I was thinking about such things last week, when I attended the Mid-Atlantic Fishery Management Council’s scoping meeting for forage fish here on Long Island.

Forage fish are the glue that holds the food web together, the myriad small, plankton-eating fish that serve as food for everything from scup and summer flounder to the great whales.  

There are a number of important forage fish species; some, such as Atlantic mackerel and menhaden, support large commercial fisheries; biologists have at least some idea of their basic biology and how heavily they may be fished without causing problems.

But there are others—fish such as bay anchovy, sand eels and silversides—that don’t support large fisheries and, as a result, have been largely ignored by fisheries managers.  The amount of information that scientists have on such species would make black sea bass seem well-understood by comparison.

And it’s not just the forage species’ biology that we don’t know.  We also have no idea how many forage fish, of how many different species, are needed to maintain healthy populations of the fish sought by sport and commercial fishermen—not to mention how many are needed to maintain healthy populations of birds and marine mammals, all of which depend on abundant forage fish stocks.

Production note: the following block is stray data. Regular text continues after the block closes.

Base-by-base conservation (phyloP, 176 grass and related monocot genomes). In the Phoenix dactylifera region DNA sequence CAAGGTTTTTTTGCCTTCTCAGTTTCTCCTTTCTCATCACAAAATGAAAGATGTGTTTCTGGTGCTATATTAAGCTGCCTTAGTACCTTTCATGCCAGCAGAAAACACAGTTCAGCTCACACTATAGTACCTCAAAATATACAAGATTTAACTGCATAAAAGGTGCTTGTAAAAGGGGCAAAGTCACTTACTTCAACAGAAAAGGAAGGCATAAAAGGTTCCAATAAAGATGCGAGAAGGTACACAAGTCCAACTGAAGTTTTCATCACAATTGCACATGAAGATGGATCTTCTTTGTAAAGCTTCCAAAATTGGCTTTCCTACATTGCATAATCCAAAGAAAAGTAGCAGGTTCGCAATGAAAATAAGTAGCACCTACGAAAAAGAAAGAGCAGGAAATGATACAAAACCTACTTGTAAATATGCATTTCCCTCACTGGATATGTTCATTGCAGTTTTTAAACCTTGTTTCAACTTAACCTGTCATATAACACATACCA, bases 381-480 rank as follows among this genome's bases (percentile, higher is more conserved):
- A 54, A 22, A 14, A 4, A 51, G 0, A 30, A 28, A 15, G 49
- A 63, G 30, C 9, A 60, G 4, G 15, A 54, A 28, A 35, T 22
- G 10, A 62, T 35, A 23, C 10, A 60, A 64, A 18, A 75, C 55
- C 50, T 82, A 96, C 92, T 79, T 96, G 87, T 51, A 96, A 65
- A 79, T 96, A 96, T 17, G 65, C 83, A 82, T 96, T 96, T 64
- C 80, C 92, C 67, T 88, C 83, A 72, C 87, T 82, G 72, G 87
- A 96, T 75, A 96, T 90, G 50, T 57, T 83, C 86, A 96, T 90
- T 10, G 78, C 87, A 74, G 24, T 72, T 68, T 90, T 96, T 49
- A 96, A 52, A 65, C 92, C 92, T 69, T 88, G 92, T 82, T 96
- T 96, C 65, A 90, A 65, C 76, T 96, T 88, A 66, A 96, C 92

Let’s put it this way:  Last summer, there was a big mass of sand eels about 40 or 45 miles southeast of Fire Island Inlet, New York.  

When I say “a big mass,” I’m talking about a layer of sand eels more than 120 feet thick, that extended for miles.  

Those sand eels held huge numbers of false albacore, skipjack and yellowfin tuna, along with some bluefin tuna, sharks and some scattered dolphin (of the mahi sort) and wahoo—plus shoals of cow-nosed rays, all sorts of (warm-blooded) dolphin, fin, minke and humpback whales and various sea birds.

If those sand eels weren’t there, none of the predators would have been there, either.

And the fishing would not have been good.

So it makes sense to protect the forage, even though we might not be quite sure how to go about doing that.

Again, there’s a need for precaution—and a lot of it, because if the forage fish crash, they can bring down the big fish that eat them as well.

So how much precaution is needed?

At the scoping meeting, I came up with a formula.  I told the Mid-Atlantic Fishery Management Council representative that

“The amount of precaution needed to manage a stock is inversely proportional to the amount of data available to fisheries managers.”

Which means that for data-poor species such as black sea bass and the whelks, a lot of precaution is needed.

And for species such as the various forage fish, where data is effectively absent, the highest levels of precaution must be employed.  It wouldn’t be unreasonable to prohibit any increase in harvest unless fishermen first make a clear and convincing case that such harvest will do no harm at all.

Yes, maybe that means that we forego some harvest that we otherwise could have enjoyed.

But as black sea bass teach us, it’s fine to be a little too careful, and fish on a healthy stock year after year.

That's far better than to be overly profligate in even one season, and risk catching nothing at all later on.